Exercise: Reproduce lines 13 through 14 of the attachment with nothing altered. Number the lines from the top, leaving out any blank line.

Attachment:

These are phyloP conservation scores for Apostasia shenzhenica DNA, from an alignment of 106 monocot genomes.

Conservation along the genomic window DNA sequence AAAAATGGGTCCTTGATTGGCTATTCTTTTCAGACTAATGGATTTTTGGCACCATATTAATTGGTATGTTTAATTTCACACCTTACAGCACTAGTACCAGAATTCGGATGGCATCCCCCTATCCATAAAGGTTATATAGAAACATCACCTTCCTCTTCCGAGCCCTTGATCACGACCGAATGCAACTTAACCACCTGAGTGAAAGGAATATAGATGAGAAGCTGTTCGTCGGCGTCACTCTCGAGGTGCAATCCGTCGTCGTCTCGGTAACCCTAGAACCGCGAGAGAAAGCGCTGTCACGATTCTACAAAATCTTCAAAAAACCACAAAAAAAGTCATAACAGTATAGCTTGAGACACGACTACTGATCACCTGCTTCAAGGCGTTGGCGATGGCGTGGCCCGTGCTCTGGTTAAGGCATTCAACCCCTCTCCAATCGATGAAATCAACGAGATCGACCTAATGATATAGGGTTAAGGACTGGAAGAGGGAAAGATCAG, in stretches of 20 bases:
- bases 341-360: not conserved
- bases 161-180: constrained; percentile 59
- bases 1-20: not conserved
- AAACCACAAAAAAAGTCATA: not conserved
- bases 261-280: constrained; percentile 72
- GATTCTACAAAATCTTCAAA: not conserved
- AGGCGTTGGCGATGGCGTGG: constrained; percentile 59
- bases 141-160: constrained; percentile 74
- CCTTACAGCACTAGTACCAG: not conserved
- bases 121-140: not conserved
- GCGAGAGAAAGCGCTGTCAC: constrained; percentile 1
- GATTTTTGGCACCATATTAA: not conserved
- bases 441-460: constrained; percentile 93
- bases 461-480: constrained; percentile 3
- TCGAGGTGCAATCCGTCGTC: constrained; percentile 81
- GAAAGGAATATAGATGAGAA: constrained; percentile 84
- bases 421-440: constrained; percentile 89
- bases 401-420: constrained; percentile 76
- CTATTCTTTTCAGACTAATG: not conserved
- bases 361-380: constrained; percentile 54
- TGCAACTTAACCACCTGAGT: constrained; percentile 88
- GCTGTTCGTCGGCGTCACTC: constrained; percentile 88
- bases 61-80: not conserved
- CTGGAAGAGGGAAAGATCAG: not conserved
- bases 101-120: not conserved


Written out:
- GCGAGAGAAAGCGCTGTCAC: constrained; percentile 1
- GATTTTTGGCACCATATTAA: not conserved